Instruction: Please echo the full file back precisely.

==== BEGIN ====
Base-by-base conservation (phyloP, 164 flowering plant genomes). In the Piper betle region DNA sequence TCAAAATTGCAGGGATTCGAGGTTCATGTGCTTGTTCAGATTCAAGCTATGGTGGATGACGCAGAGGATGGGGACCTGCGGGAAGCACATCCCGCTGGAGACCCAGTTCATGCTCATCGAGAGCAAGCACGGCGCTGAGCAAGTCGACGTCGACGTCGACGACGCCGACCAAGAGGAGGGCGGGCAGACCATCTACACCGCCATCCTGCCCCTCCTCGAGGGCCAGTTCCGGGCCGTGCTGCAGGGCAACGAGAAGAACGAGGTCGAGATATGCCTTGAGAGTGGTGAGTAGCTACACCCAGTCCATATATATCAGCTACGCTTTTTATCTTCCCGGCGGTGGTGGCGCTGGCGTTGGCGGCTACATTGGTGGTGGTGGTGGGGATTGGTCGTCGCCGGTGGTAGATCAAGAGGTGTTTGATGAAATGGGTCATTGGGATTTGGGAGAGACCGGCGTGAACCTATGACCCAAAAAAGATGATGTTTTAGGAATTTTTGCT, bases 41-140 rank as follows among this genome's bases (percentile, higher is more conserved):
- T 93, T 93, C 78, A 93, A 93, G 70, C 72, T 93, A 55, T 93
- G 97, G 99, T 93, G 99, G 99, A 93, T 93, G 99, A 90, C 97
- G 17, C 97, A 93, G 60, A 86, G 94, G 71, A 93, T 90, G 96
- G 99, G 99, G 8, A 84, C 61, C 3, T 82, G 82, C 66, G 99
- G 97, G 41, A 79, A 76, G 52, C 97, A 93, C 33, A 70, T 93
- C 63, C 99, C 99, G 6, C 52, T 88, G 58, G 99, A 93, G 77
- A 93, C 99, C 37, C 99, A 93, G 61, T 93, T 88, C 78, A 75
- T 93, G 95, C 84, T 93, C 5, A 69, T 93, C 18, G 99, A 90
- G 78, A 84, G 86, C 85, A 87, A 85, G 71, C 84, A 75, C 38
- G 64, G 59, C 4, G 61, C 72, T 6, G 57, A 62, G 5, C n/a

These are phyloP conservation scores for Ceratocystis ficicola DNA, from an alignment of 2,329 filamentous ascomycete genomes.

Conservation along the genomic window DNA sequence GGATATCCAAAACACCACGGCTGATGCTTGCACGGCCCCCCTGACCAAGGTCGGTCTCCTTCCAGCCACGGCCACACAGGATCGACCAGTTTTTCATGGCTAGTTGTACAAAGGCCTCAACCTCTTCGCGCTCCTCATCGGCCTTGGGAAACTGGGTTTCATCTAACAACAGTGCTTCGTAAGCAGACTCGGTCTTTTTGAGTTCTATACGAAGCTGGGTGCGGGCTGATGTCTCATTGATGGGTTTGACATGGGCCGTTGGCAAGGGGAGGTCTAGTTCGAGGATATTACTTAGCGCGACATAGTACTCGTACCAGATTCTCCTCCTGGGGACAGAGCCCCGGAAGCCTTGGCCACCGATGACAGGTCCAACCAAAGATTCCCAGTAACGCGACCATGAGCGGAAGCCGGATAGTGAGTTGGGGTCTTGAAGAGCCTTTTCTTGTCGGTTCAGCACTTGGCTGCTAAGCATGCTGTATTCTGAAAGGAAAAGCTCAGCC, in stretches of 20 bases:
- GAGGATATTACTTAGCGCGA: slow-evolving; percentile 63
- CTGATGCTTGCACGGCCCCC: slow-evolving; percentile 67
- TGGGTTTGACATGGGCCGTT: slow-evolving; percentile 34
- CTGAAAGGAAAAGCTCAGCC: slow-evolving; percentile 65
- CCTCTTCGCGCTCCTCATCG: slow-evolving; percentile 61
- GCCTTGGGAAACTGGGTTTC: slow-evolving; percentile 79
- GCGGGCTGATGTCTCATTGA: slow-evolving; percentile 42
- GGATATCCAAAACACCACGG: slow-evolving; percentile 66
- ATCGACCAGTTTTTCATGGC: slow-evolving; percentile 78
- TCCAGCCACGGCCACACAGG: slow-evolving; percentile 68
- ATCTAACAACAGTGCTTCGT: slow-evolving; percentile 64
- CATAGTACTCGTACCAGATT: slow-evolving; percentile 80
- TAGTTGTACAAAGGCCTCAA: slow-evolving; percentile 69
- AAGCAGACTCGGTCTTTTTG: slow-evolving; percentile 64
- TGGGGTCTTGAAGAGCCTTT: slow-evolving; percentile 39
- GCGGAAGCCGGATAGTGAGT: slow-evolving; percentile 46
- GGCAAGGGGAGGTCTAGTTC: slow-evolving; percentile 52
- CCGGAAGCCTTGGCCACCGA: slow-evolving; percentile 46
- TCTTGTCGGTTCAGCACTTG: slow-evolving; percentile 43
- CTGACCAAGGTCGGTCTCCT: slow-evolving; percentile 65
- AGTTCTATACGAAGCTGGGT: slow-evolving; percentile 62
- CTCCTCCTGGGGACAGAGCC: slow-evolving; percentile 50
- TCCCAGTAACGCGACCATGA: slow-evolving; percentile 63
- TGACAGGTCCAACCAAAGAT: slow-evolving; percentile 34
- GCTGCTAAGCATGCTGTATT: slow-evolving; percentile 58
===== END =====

Base-by-base conservation (phyloP, 164 flowering plant genomes). In the Piper betle region DNA sequence TCAAAATTGCAGGGATTCGAGGTTCATGTGCTTGTTCAGATTCAAGCTATGGTGGATGACGCAGAGGATGGGGACCTGCGGGAAGCACATCCCGCTGGAGACCCAGTTCATGCTCATCGAGAGCAAGCACGGCGCTGAGCAAGTCGACGTCGACGTCGACGACGCCGACCAAGAGGAGGGCGGGCAGACCATCTACACCGCCATCCTGCCCCTCCTCGAGGGCCAGTTCCGGGCCGTGCTGCAGGGCAACGAGAAGAACGAGGTCGAGATATGCCTTGAGAGTGGTGAGTAGCTACACCCAGTCCATATATATCAGCTACGCTTTTTATCTTCCCGGCGGTGGTGGCGCTGGCGTTGGCGGCTACATTGGTGGTGGTGGTGGGGATTGGTCGTCGCCGGTGGTAGATCAAGAGGTGTTTGATGAAATGGGTCATTGGGATTTGGGAGAGACCGGCGTGAACCTATGACCCAAAAAAGATGATGTTTTAGGAATTTTTGCT, bases 41-140 rank as follows among this genome's bases (percentile, higher is more conserved):
- T 93, T 93, C 78, A 93, A 93, G 70, C 72, T 93, A 55, T 93
- G 97, G 99, T 93, G 99, G 99, A 93, T 93, G 99, A 90, C 97
- G 17, C 97, A 93, G 60, A 86, G 94, G 71, A 93, T 90, G 96
- G 99, G 99, G 8, A 84, C 61, C 3, T 82, G 82, C 66, G 99
- G 97, G 41, A 79, A 76, G 52, C 97, A 93, C 33, A 70, T 93
- C 63, C 99, C 99, G 6, C 52, T 88, G 58, G 99, A 93, G 77
- A 93, C 99, C 37, C 99, A 93, G 61, T 93, T 88, C 78, A 75
- T 93, G 95, C 84, T 93, C 5, A 69, T 93, C 18, G 99, A 90
- G 78, A 84, G 86, C 85, A 87, A 85, G 71, C 84, A 75, C 38
- G 64, G 59, C 4, G 61, C 72, T 6, G 57, A 62, G 5, C n/a

These are phyloP conservation scores for Ceratocystis ficicola DNA, from an alignment of 2,329 filamentous ascomycete genomes.

Conservation along the genomic window DNA sequence GGATATCCAAAACACCACGGCTGATGCTTGCACGGCCCCCCTGACCAAGGTCGGTCTCCTTCCAGCCACGGCCACACAGGATCGACCAGTTTTTCATGGCTAGTTGTACAAAGGCCTCAACCTCTTCGCGCTCCTCATCGGCCTTGGGAAACTGGGTTTCATCTAACAACAGTGCTTCGTAAGCAGACTCGGTCTTTTTGAGTTCTATACGAAGCTGGGTGCGGGCTGATGTCTCATTGATGGGTTTGACATGGGCCGTTGGCAAGGGGAGGTCTAGTTCGAGGATATTACTTAGCGCGACATAGTACTCGTACCAGATTCTCCTCCTGGGGACAGAGCCCCGGAAGCCTTGGCCACCGATGACAGGTCCAACCAAAGATTCCCAGTAACGCGACCATGAGCGGAAGCCGGATAGTGAGTTGGGGTCTTGAAGAGCCTTTTCTTGTCGGTTCAGCACTTGGCTGCTAAGCATGCTGTATTCTGAAAGGAAAAGCTCAGCC, in stretches of 20 bases:
- GAGGATATTACTTAGCGCGA: slow-evolving; percentile 63
- CTGATGCTTGCACGGCCCCC: slow-evolving; percentile 67
- TGGGTTTGACATGGGCCGTT: slow-evolving; percentile 34
- CTGAAAGGAAAAGCTCAGCC: slow-evolving; percentile 65
- CCTCTTCGCGCTCCTCATCG: slow-evolving; percentile 61
- GCCTTGGGAAACTGGGTTTC: slow-evolving; percentile 79
- GCGGGCTGATGTCTCATTGA: slow-evolving; percentile 42
- GGATATCCAAAACACCACGG: slow-evolving; percentile 66
- ATCGACCAGTTTTTCATGGC: slow-evolving; percentile 78
- TCCAGCCACGGCCACACAGG: slow-evolving; percentile 68
- ATCTAACAACAGTGCTTCGT: slow-evolving; percentile 64
- CATAGTACTCGTACCAGATT: slow-evolving; percentile 80
- TAGTTGTACAAAGGCCTCAA: slow-evolving; percentile 69
- AAGCAGACTCGGTCTTTTTG: slow-evolving; percentile 64
- TGGGGTCTTGAAGAGCCTTT: slow-evolving; percentile 39
- GCGGAAGCCGGATAGTGAGT: slow-evolving; percentile 46
- GGCAAGGGGAGGTCTAGTTC: slow-evolving; percentile 52
- CCGGAAGCCTTGGCCACCGA: slow-evolving; percentile 46
- TCTTGTCGGTTCAGCACTTG: slow-evolving; percentile 43
- CTGACCAAGGTCGGTCTCCT: slow-evolving; percentile 65
- AGTTCTATACGAAGCTGGGT: slow-evolving; percentile 62
- CTCCTCCTGGGGACAGAGCC: slow-evolving; percentile 50
- TCCCAGTAACGCGACCATGA: slow-evolving; percentile 63
- TGACAGGTCCAACCAAAGAT: slow-evolving; percentile 34
- GCTGCTAAGCATGCTGTATT: slow-evolving; percentile 58